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  • A hunting story

    I'm feeling a bit pissed and sad today. On one hand, today is the 30-year "anniversary" of my wife and I's first date. We've always remembered this date, for some reason. So, a good day.

    On the other hand, just found out last night, that the pheasant hunt with her family that I would have been doing this year for the 29th straight year, is not going to happen, due to concerns about traveling, aging parents, and staying in hotels. I work in healthcare, so...well, it is what it is. Not interested in statistics and opinions. The decision has come down. Maybe I'll do an OHH trip and grab the GSP and go by myself. Not sure yet.

    Both of these things made me type this out. I haven't proofed it yet, just typed it out over lunch hour, so it likely has a lot of huh? moments and misspellings, etc. Hope the sentiment comes across though.



  • #2
    Four Good Decisions

    I was 22, and felt like I’d won the lottery. I had a girlfriend who had a good family and they didn’t seem to hate me for dating their only daughter.

    More to the point, they were pheasant hunters, with the Patriarch and hunting grounds located NW Kansas, which back then was really about as good of bird hunting as you could find anywhere in the States. Everyone would gather at Grandpa Ned’s house the day of the hunt.

    Hunting was a well-organized and big affair. If you’ve ever seen the flat expanse of a section-square
    Kansas field, you know how many walkers and blockers and hangers-on you can support.


    My girlfriend’s parents had to be nice to me, the non-relative hunters had no reason not to be nice to me, but the grandparents, uncles and aunts kept me under watchful eye. Not in a mean way, but there’s no free lunch in making a good impression the first time you are included in a family hunt.

    The first thing I did correctly was showing up with an inexpensive but well-worn
    Winchester 1400 shotgun.


    “I had one just like that,” Uncle Dave told me, looking me in the eye for the first time. “Shot a butt-load of birds, too.” He swung the shotgun against the cloudless
    Kansas sky, and handed it back to me, action open. “Don’t shoot me with it.”


    The next thing I managed to do right, involved one of those birds that gets up seemingly right in front of you, against the wind, with nothing to draw your eye away as it lazily climbs straight away from you, slowing at the apex of it’s flight and just hanging there.

    Two shots rang out nearly simultaneously, and the bird made that big satisfying thump as it hit the cornstalks.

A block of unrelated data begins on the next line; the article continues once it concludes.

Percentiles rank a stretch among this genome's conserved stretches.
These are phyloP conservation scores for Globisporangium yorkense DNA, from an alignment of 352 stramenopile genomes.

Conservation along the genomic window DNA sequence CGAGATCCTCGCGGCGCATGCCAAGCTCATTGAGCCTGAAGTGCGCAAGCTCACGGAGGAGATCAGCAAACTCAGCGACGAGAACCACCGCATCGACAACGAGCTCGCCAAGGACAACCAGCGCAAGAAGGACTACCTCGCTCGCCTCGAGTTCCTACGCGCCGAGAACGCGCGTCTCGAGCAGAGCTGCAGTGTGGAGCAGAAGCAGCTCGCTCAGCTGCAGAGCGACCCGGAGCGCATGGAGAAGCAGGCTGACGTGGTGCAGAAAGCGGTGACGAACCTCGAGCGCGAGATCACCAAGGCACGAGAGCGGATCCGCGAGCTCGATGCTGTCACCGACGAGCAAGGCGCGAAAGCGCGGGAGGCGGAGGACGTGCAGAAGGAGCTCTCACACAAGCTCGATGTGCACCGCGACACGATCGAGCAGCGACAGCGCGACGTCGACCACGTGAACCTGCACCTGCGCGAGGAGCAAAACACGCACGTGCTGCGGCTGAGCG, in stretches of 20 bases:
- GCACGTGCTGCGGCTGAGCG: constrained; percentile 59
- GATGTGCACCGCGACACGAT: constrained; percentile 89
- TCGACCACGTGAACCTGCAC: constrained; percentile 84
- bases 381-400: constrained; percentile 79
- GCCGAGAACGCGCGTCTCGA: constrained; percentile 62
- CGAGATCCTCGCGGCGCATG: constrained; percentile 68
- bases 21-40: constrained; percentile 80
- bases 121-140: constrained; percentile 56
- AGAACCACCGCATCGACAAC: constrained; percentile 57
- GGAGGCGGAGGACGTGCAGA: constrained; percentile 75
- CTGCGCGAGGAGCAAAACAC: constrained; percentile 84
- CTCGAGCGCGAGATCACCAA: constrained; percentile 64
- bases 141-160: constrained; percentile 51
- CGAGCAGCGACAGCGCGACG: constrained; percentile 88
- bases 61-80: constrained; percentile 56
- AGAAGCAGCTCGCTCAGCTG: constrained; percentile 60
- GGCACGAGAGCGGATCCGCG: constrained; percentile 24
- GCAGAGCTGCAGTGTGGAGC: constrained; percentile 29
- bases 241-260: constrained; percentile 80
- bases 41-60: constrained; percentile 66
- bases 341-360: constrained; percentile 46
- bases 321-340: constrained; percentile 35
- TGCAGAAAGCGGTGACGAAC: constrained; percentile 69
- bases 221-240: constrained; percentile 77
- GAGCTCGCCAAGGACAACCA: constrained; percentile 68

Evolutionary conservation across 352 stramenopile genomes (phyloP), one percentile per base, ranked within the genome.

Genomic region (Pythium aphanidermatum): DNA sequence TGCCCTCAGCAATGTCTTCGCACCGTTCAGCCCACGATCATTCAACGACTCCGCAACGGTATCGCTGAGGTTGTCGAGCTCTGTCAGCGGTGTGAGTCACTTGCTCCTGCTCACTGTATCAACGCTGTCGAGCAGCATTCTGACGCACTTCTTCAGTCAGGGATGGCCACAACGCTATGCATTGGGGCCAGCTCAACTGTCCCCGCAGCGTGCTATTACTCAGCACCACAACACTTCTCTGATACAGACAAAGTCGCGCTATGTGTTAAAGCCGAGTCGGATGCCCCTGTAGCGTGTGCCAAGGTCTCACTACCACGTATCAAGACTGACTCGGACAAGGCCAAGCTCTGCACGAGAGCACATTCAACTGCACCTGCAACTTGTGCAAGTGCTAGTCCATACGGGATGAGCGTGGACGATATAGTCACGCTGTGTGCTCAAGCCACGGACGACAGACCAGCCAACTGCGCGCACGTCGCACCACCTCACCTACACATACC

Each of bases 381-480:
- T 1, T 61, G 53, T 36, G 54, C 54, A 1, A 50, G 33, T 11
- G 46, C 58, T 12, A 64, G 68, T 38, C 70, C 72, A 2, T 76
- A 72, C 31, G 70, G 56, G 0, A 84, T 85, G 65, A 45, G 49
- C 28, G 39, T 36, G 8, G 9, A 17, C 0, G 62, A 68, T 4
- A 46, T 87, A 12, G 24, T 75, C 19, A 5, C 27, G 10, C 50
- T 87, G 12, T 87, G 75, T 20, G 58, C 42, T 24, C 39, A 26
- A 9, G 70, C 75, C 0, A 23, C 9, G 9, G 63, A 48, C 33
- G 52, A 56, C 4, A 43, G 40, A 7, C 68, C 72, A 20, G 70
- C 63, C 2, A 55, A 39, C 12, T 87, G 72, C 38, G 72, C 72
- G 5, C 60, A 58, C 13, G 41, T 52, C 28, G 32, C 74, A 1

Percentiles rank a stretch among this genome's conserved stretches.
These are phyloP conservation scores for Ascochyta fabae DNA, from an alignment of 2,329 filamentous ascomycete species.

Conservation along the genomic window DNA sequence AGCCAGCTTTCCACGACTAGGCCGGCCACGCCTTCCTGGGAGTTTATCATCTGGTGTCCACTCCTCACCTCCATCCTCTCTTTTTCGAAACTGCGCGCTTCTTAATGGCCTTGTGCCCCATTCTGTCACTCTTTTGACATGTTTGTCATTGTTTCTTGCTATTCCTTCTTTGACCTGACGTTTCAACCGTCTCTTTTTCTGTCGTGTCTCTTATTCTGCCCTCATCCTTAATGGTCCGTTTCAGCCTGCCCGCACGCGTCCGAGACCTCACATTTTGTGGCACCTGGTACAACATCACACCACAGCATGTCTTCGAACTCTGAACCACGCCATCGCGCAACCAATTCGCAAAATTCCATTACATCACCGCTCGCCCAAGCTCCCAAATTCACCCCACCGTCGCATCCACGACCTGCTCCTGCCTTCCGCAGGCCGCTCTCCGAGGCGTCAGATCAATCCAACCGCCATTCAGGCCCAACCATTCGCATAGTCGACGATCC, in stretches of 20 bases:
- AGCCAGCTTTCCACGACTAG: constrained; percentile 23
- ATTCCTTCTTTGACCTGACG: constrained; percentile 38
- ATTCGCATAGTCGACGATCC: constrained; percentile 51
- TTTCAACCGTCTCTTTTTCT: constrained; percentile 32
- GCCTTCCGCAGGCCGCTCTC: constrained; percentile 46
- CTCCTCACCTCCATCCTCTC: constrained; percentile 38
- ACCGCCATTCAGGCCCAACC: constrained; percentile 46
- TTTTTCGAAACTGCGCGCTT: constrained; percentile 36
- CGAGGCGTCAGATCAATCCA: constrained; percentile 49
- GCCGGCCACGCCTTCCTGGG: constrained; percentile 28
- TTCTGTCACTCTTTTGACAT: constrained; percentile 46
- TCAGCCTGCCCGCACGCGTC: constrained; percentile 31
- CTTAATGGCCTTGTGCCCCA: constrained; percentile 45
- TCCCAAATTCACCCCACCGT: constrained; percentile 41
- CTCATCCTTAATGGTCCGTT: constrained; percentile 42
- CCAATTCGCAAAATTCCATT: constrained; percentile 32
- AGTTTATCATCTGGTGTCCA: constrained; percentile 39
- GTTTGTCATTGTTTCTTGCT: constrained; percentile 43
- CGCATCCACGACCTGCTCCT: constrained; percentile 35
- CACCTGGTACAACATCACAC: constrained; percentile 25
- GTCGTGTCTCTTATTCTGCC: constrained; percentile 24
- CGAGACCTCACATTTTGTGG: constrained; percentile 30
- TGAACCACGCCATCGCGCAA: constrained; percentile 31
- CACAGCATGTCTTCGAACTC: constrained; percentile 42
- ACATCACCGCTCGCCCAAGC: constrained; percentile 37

I was fairly, if not totally sure (in that way only a 22-year-old male with a new girlfriend and a comfortable shotgun and still-young reflexes can be) that I had centered the bird with my shot. Which is exactly, I’m sure, what the landowner’s son next to me felt as well. His was the twin to my shot.

    “Pretty sure you got this one,” I said, conscious of the eyes on me along the line as I helped him put the bird into an empty game pouch. “Good shot, too” It was the right choice, and tempered me wanting that bird in the pouch in my vest.

    Opening day was warm and dusty, and the birds were plentiful and flushing wild; each one popping more vibrantly against that achingly-blue sky, offset against the dried corn and sunflower, bromegrass and tumbleweed. I can close my eyes and still see it; still feel the sun and the wind and hear the cries of Rooster! followed by the hollow pops of the shotguns down the line, drawing admonitions that ranged from conciliatory to sarcastic; praising or damning. God, those were high times.

    Even a bunch of limits of birds are short work when there are a lot of hands involved, and soon the day’s worth of roosters soaked nakedly in five-gallon buckets. We threw a dose of canning salt into each one to “draw out the blood” as we used to say.

    Grandpa Ned was the Head Poobah, the father of Uncle Dave and head lease-holder of half of the best pheasant land in the area. Pheasant royalty, in other words, when it came to NW Kansas and hunting plans and opening day. His was the opinion that mattered.

    “Could I get you a beer or a soda? “ he asked, while his son smiled behind him, as we sat watching the dogs panting and growling benignly over the little scraps of pheasant offal they had claimed.

    Making the third good choice of the weekend, I pointed towards the tall highball glasses in both Father and Son’s hands, and said “Actually, I would love some Scotch, if that’s what you all are drinking.”

    It was.

    Those same highball glasses now sit in a revered corner of my whisky cabinet, and Grandpa Ned’s been gone since January of 2000. The house was sold not long after, and though the hunting leases are still mostly the same, the new pheasant cleaning spot became the folding tables and water spigot just Holiday Inn Express just off of I-70. Still good, but different. Twenty-nine years of it, so far.